Dex is a little older now so doesn’t come out on the big hills anymore but in the last couple of years we’ve ticked off all of the Fife hills and explored many sections of the Fife Coastal Path and Pilgrim Way together. Fife is such a great place to live for the outdoors, it’s arguably the best region in Scotland for walking per square mile.

I am so grateful to live in such a beautiful country. I’ve explored so many incredible places in Scotland now and still have many more to discover. I wouldn’t have realised what we have on our doorstep if it wasn’t for taking up hillwalking.

Ross Cunningham (1080 × 1080px)
Ross Cunningham (with Dex Onhil 1080 × 1080px)

Exploring Scotland, making new friends through walking, and being in nature have all helped with my wellbeing and standing on top of a mountain looking out on a grand landscape really helps to put how I’m feeling into perspective. My friend Debbie talks about hillwalking being the ideal way to ‘press the mental reset button’ each weekend, and that’s something I definitely believe in.

In 2020 I decided to launch a website called Mountains Mend Minds to promote the mental health benefits of hillwalking to others, you can visit it at

For anyone looking to get into hillwalking I would recommend the Fife hills as the best place to start – Benarty Hill is a great introduction to the hills and it has a beautiful view from its summit over Loch Leven, Scotland’s largest lowland loch.

Make sure to be prepared though! I recommend visiting the Mountaineering Scotland website for advice on staying safe in the hills and to find a hillwalking group near you so you can meet some likeminded people.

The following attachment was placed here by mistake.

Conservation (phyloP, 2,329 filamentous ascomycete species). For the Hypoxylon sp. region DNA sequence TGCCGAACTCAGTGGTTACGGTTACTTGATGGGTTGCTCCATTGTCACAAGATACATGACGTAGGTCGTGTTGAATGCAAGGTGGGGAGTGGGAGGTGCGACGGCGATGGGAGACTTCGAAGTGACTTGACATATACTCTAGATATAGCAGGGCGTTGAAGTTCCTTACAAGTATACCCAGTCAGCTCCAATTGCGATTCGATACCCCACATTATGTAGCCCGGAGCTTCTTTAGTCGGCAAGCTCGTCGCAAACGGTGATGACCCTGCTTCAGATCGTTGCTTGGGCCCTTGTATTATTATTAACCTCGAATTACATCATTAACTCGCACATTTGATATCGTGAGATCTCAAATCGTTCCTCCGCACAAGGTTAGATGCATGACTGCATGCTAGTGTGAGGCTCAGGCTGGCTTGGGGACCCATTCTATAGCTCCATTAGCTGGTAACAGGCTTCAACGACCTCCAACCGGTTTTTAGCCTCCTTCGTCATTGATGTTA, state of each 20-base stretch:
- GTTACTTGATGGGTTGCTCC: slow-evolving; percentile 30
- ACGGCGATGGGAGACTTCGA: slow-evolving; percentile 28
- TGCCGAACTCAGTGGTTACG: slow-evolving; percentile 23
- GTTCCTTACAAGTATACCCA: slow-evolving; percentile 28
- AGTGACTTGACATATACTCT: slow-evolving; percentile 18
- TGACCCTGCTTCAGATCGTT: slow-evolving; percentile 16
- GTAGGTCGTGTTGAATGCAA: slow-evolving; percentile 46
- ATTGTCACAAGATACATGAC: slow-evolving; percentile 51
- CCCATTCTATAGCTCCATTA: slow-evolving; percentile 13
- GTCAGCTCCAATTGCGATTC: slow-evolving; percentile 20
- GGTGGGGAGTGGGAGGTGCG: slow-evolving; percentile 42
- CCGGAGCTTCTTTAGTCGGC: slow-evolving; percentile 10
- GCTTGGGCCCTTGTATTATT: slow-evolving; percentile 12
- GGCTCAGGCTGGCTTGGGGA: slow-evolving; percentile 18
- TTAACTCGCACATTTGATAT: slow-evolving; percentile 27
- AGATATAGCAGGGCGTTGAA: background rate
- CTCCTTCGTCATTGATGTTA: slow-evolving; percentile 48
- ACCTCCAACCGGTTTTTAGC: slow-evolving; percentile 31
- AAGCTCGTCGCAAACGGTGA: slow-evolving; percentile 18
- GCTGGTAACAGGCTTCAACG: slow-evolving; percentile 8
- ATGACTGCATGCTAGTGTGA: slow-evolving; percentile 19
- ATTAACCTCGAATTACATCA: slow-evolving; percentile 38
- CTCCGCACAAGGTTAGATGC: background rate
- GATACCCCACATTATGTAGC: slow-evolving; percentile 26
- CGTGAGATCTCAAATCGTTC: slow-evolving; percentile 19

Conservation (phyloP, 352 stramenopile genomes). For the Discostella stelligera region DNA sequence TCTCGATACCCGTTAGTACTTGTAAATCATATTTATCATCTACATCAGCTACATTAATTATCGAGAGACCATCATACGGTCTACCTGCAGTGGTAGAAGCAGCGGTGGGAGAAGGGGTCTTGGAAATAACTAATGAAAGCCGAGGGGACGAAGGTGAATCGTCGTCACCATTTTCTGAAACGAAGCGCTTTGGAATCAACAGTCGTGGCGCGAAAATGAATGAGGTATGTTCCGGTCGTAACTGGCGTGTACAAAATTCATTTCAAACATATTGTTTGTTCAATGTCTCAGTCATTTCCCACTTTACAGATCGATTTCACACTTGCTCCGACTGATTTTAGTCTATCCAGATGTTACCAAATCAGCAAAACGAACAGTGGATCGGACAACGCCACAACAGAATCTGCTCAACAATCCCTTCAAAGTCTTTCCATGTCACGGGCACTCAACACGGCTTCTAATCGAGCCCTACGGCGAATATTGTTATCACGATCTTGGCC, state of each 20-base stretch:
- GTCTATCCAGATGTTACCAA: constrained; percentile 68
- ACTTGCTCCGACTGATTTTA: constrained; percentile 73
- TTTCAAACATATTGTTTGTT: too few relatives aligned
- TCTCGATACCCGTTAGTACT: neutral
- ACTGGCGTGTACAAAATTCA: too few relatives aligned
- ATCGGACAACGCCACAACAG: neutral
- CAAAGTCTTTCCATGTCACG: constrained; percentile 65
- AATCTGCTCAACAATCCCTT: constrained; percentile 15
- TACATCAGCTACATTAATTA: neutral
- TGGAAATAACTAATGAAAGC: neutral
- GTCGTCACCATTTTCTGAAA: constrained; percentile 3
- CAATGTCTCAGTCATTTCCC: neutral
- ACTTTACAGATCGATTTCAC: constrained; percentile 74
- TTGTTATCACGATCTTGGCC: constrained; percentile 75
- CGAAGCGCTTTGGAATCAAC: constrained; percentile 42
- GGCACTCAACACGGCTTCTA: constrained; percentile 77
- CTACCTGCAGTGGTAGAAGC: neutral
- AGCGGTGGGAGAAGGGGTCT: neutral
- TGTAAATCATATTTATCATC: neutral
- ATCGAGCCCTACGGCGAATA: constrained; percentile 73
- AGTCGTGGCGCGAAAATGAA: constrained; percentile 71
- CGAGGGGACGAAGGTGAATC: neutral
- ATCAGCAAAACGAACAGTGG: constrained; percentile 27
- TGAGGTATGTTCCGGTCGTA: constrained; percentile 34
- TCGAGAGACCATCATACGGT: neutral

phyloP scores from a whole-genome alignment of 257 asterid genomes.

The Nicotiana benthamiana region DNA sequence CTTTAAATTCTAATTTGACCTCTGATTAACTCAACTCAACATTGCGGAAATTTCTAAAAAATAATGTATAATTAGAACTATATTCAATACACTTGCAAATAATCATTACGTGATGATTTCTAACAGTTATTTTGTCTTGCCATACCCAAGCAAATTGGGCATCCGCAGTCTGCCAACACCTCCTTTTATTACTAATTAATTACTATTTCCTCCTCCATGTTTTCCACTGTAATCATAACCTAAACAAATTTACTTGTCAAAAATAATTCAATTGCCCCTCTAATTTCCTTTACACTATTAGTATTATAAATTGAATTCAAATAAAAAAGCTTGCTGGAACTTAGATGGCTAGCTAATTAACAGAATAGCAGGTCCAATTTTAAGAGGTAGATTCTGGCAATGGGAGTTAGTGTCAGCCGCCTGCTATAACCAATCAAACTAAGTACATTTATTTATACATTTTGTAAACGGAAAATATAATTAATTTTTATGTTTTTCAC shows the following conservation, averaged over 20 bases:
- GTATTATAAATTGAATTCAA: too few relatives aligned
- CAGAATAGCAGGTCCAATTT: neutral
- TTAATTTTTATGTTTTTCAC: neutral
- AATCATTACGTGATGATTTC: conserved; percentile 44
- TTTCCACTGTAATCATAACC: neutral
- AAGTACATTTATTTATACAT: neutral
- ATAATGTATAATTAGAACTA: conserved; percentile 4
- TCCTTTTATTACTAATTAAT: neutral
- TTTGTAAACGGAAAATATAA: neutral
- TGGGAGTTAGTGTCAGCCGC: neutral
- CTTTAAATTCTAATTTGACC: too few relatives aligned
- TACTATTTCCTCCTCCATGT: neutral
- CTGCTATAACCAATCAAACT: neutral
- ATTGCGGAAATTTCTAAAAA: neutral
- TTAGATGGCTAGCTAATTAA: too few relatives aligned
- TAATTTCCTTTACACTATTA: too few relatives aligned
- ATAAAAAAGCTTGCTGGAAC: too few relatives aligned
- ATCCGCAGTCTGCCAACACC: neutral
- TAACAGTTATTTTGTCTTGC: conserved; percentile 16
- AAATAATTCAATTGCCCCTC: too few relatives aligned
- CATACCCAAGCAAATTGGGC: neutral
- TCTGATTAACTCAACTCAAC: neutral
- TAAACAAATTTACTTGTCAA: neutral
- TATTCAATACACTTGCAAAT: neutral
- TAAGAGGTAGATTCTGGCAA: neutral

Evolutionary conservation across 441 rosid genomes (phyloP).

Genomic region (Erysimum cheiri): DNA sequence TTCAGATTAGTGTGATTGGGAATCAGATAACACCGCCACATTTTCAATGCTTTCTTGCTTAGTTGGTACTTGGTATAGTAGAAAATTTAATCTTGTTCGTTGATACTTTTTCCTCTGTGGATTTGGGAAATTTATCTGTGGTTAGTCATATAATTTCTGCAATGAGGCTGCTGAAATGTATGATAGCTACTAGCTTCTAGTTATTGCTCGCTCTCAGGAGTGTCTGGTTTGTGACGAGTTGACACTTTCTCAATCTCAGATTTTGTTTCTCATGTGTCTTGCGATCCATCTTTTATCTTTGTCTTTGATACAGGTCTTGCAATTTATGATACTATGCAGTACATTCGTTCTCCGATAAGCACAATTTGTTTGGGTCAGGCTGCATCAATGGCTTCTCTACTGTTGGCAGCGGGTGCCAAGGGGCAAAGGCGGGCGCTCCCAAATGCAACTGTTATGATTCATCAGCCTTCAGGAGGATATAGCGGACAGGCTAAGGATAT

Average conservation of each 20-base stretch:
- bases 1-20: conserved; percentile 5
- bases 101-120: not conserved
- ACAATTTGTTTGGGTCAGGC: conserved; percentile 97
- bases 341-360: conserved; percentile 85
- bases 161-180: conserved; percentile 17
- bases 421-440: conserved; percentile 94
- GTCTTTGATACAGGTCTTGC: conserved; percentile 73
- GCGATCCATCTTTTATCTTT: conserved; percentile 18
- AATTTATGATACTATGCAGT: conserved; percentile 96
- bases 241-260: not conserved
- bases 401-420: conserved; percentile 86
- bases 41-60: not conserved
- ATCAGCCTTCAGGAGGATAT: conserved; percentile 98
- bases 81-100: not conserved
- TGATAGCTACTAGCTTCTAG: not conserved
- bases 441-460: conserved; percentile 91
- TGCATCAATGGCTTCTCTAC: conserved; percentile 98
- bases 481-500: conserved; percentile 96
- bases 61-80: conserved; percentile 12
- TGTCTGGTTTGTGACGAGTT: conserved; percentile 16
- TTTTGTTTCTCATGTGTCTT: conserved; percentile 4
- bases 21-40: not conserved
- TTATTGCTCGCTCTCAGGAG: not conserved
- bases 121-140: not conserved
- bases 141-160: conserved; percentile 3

Thank you for sharing your journey with us, Ross. Please be sure to give Dex a gravy bone from all of us here at Penumbra Mental Health.

Welcome to our online self-referral form. Please complete as much of this form as possible. Once we receive your form, we aim to respond within 72 hours. Thank you.

Please complete Section A (details of the person you are referring) and Section B (your own details as the referrer)

Once we have your form, our team will aim to contact the person you’re referring within 72 hours. Thank you.

How can we help you?

Thank you for considering leaving a gift in your Will.

To receive further information about the process and to find out how your gift could be used, please complete and return the form below. Thank you.

Please give us as much information as you can. Once we have your form, our team will aim to contact you within 72 hours. Thank you.

Privacy and data policy. This site can collect anonymous and identifiable personal data. Read our privacy and data policy on how to browse the site anonymously, otherwise click the button to accept anonymous data collection. We will ask your consent when we need to collect identifiable data. Our Privacy Policy and Cookies Policy


We will do the right thing. Standing up for people, their rights, wellbeing and recovery


We listen and respond with hope, kindness and respect.


We explore, reflect, learn and adapt to create solutions that are best for people’s wellbeing.


We will work with those who share our vision and values.